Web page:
What kind of image does Muscadet conjure, if anything, in your head? For me, it’s the beach: seafood, salty air and windswept hair. A wine known for being clean, crisp, refreshing, and affordable, it’s great for those wine drinkers who want to avoid a fruity assault on the senses. Unfortunately due to its popularity in the 70s, producers planted with an indiscriminate mania, producing some pretty bland and boring wines, most of which are responsible for the wines people remember. But recently there has been a move towards quality, craftsmanship and expression of the land. Currently on at Fourth & Church, we have a delicious example of this: Domaine Cognettes Clisson. And to paraphrase a rather well-known supermarket, this isn’t just a Muscadet. It’s a Clisson Muscadet.
Muscadet is produced south of the city of Nantes in the Loire valley. Geography is very important in regards to a wine’s name, along with its style and quality. Muscadet AOC (appellation d'origine contrôlée) is the basic appellation which covers the broadest area. Increasing in specificity, the smaller AOC of Muscadet-Sevre et Maine produces the majority of wine, named after the two rivers which flow through it and is seen as higher quality. The area has long been a source of wine but wasn’t really a wine I’d reach for.
In 2011 three areas were awarded the right to use their village name as a geographic indicator of raised quality, or Cru status: Clisson, Gorges and La Pellet. To use these appellation names, producers adhere to lower yields, pick at a higher degree of ripeness and must be harvested by hand. This elevated status is also awarded to the use of an extended ageing period the wine spends on its lees (its natural yeasts). In these Cru wines, 24 months are required, but you won’t see it labelled ‘sur lie’, like the other Muscadet wines; for this, a wine must be bottled between the 1st of April and the 30th of November, the year after harvest. I love French appellation law. The Cru status also means wines must spend longer on their lees which gives them a rounder texture with creamy nutty flavours.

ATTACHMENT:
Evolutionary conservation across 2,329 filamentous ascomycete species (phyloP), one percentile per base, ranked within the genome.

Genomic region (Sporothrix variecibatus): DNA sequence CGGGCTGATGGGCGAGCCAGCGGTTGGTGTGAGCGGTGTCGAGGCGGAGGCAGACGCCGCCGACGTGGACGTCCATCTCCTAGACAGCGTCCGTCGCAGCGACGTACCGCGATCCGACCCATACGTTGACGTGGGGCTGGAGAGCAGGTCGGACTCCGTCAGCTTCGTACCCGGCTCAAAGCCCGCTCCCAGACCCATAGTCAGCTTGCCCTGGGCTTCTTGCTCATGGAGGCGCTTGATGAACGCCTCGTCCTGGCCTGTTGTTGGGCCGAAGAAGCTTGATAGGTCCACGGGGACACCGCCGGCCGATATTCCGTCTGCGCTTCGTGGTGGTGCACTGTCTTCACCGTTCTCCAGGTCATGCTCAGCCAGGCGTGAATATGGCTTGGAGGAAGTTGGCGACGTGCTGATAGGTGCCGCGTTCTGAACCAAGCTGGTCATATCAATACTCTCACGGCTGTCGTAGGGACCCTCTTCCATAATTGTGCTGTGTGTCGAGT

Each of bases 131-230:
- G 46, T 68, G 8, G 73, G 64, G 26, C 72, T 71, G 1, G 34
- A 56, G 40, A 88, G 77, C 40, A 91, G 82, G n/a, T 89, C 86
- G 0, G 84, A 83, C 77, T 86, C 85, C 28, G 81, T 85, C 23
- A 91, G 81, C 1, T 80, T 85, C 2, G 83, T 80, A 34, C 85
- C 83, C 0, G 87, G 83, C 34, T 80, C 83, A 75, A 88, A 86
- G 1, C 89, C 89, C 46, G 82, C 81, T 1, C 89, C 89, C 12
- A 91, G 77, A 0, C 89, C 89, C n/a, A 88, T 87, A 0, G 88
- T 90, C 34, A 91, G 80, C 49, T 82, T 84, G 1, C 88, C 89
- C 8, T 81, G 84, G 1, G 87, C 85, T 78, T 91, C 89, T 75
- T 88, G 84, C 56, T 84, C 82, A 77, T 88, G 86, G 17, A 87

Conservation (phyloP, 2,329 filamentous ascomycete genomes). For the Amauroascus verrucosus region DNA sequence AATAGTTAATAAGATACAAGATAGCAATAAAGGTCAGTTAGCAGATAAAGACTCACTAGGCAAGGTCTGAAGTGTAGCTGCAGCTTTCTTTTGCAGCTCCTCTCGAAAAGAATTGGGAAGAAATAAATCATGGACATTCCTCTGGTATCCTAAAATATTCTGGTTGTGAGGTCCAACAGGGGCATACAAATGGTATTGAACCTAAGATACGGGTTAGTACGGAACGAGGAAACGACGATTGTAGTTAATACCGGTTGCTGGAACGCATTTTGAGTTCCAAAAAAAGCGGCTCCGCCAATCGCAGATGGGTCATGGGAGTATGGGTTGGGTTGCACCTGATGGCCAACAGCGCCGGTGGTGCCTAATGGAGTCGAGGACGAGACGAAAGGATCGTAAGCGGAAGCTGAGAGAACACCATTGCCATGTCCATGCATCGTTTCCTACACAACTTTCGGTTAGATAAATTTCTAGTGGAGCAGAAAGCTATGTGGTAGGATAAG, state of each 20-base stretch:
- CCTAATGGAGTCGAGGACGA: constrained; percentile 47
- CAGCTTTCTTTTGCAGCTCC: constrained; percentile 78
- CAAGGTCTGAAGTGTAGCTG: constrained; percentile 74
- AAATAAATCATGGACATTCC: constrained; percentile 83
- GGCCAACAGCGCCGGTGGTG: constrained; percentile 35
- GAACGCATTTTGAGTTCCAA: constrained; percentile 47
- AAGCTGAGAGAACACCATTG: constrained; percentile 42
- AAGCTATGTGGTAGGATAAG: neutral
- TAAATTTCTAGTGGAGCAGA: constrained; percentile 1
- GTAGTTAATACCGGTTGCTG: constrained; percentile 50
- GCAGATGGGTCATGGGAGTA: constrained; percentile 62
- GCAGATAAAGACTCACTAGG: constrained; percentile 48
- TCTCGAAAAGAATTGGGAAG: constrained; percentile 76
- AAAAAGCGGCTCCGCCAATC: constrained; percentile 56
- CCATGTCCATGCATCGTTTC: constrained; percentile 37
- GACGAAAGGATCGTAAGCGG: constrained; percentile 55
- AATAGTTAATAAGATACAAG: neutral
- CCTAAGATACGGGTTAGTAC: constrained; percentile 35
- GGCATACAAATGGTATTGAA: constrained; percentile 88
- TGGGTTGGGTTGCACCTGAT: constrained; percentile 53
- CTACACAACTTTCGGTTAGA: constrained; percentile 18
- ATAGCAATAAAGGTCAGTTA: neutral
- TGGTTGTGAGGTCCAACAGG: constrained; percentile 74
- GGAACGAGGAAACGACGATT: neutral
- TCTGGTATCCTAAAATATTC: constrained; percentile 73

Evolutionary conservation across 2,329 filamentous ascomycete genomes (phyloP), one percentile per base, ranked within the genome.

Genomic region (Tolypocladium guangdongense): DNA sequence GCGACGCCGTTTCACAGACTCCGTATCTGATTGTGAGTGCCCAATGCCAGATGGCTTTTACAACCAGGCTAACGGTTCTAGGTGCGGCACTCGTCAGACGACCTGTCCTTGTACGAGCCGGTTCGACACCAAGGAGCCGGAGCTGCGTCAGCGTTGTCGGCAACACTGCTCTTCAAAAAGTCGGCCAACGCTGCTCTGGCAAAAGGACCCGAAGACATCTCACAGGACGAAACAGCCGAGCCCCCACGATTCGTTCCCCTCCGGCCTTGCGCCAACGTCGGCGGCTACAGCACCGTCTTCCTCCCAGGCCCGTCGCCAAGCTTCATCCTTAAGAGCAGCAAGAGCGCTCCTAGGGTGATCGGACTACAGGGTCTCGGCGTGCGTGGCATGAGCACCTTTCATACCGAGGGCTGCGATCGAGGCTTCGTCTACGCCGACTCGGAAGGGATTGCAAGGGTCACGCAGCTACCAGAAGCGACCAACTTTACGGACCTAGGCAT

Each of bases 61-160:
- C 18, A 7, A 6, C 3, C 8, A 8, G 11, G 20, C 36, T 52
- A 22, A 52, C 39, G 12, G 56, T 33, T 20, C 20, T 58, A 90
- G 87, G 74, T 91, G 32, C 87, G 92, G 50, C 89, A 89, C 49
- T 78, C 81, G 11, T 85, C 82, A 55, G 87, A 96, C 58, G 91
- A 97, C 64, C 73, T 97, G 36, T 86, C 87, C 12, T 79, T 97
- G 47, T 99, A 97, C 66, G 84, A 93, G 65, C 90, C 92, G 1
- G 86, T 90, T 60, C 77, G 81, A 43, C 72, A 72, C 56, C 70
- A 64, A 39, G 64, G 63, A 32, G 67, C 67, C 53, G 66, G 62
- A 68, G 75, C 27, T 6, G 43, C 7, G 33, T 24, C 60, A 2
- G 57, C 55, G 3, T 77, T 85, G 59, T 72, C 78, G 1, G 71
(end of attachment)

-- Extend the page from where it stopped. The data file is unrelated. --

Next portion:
Family ran, Domaine Cognettes use organic and sustainable farming methods to care for the 60-year-old Melon de Bourgogne vines. Grapes are harvested at optimal maturity, pressed in whole bunches and fermented with native yeasts. They remain ‘green-minded’ in the winery too, using natural settling methods and minimal sulphites.
“Over the years our eyes have turned to healthier growing methods for our health, your health, for the natural balance, for the biodiversity of the soil and the vine and for the taste expression of our wines. Working in organic farming is not a step backwards, but a look towards the future, in our sense closer to the winemakers that we are.”
The Clisson appellation honours its terroir: granite faults give free draining soils, gravel and pebbles. I think it’s psychological, but the wine carries these nuances. The nose is soft and toasty with peach and candied fruit, all tied with elegant mineral notes reminiscent of the beach. On the palate, the fruit is present but isn’t the star of the show. This is a big wine: it’s rich but not at all fat; it retains characteristic lightness and delicacy. It’s tangy and almost saline. Use of lees ageing has softened the high acid, furthered with a touch of oak. The structure makes it a great wine for ageing. The complexity is amazing, especially for a Muscadet. Try with some of our home cured salmon gravadlax or haddock brandade next time you’re in. I promise you’ll be satisfied.